Green’s Dictionary of Slang

slingers n.

[? elision of SE sailing or SE sling, i.e. one ‘throws’ the food into the liquid]

1. (orig. milit.) bread or ship’s biscuits soaked in tea or coffee.

[UK]Farmer & Henley Sl. and Its Analogues.
[US]F. Martyn Life in the Legion 61: [A]bout half-a-pint, of sweetened black coffee is brought to the legionary’s bedside before he gets up in the morning, and with this some men take bread saved from the previous day’s allowance; generally breaking it up and putting it into the coffee—making ‘slingers’ of it, as the British soldier used to call the operation .
[UK]Lichfield Mercury 4 May 5/2: Slingers—A meal of bread and tea.
John Bull 8 Jan. 7/2: Before the war [...] it was possible to procure ‘a little something for breakfast.’ This proved too great a burden for the Master Cook and Q.M.S. and so it has been stopped and, say the [Chelsea] Pensioners [...] in a sentence striking but mysterious — ‘Now we have to fall back on Slingers!’.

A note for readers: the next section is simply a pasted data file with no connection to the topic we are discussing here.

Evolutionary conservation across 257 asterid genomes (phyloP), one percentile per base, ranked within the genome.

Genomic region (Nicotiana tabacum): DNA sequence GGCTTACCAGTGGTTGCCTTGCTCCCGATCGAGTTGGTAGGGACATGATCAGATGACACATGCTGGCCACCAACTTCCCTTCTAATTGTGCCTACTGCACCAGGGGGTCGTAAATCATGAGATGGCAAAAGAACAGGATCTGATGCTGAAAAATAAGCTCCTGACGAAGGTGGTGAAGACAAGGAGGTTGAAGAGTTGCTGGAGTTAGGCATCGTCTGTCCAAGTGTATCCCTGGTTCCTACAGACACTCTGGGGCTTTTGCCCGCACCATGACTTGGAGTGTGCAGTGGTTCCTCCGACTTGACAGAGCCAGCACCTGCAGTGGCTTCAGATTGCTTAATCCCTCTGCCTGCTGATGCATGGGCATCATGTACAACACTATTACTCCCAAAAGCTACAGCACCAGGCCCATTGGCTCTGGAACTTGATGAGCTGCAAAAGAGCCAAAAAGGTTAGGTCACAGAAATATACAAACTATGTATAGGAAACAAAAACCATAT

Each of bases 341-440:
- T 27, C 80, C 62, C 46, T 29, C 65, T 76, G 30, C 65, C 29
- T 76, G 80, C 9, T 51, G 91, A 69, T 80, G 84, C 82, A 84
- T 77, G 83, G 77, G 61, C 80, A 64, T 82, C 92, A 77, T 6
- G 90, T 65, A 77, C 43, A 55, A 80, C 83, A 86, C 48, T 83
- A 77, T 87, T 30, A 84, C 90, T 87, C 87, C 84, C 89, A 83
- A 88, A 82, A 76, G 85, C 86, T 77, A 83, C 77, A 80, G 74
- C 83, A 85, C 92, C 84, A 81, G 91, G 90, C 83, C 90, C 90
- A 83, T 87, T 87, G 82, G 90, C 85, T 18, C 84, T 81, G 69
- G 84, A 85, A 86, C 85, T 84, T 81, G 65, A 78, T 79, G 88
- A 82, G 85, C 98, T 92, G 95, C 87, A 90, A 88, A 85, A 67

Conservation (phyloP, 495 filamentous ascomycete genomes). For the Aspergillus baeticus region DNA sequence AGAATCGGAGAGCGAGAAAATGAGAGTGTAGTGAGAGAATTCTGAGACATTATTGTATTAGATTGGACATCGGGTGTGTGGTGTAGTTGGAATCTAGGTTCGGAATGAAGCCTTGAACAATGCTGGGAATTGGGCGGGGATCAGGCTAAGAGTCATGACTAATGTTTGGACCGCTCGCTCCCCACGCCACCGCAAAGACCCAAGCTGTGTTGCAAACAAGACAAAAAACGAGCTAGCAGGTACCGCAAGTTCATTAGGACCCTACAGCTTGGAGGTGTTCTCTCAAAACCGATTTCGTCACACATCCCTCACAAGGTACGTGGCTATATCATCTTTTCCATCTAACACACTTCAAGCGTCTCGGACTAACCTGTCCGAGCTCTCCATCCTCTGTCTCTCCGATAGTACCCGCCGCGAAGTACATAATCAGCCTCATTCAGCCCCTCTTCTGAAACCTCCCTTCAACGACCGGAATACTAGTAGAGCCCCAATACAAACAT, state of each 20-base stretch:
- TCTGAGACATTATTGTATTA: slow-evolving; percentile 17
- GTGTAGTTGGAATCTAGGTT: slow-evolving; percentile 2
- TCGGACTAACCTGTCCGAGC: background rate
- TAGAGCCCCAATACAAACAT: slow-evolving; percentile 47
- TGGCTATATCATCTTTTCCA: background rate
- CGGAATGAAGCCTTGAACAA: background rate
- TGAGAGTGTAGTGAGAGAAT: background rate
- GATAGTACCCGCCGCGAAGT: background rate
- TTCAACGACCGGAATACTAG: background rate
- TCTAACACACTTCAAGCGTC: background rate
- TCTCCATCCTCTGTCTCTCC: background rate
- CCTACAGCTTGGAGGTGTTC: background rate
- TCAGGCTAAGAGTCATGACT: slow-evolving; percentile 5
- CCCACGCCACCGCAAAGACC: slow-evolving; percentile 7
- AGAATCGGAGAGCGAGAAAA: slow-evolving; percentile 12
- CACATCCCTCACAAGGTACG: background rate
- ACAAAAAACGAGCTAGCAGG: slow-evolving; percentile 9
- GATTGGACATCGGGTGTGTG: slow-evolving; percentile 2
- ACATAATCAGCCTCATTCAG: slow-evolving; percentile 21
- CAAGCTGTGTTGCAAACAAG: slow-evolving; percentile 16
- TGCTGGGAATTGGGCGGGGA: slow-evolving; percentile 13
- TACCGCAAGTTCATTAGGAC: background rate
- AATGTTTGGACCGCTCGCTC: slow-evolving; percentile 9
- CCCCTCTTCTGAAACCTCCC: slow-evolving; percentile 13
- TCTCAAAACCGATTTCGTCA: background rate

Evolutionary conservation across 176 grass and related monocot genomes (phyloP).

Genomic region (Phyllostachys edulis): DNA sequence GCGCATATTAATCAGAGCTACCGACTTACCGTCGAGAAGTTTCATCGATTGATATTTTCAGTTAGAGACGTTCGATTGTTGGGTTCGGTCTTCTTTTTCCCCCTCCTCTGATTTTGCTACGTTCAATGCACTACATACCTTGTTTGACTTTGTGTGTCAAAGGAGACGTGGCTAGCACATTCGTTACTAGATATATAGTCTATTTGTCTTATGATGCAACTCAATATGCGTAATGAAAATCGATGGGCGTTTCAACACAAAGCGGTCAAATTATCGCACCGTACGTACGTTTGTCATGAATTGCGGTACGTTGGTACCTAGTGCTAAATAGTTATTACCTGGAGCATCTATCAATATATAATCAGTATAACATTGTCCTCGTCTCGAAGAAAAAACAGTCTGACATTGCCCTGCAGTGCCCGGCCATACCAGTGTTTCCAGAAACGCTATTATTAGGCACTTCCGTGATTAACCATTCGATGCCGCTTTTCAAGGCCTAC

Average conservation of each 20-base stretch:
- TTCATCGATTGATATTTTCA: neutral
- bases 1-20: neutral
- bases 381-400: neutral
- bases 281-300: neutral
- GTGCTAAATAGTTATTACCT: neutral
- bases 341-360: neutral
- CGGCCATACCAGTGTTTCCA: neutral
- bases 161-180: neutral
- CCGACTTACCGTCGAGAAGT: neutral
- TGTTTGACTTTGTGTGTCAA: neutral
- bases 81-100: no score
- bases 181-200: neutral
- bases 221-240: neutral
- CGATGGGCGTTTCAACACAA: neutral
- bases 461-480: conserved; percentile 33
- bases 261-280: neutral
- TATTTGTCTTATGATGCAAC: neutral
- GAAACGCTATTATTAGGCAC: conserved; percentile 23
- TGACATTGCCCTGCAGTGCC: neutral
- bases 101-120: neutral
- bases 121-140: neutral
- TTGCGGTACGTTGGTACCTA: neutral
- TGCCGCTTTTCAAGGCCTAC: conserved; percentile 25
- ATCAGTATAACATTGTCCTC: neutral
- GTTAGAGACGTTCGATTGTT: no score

[UK](con. WWI) Fraser & Gibbons Soldier and Sailor Words 261: Slingers: Tea or coffee with bread soaked in it.

2. sausages.

[UK]J. Curtis You’re in the Racket, Too 12: ‘Them slingers is done. You’ll be burning the cowsons if you don’t watch out.’ A little fat man transferred the sausages from the pan to the plate.
[Can]Lethbridge (Alberta) Herald 17 Nov. 10/3: First Soldier (surveying his dinner) ‘Slingers and Gippo again!’ [...] Slingers and Gippo – sausages and gravy.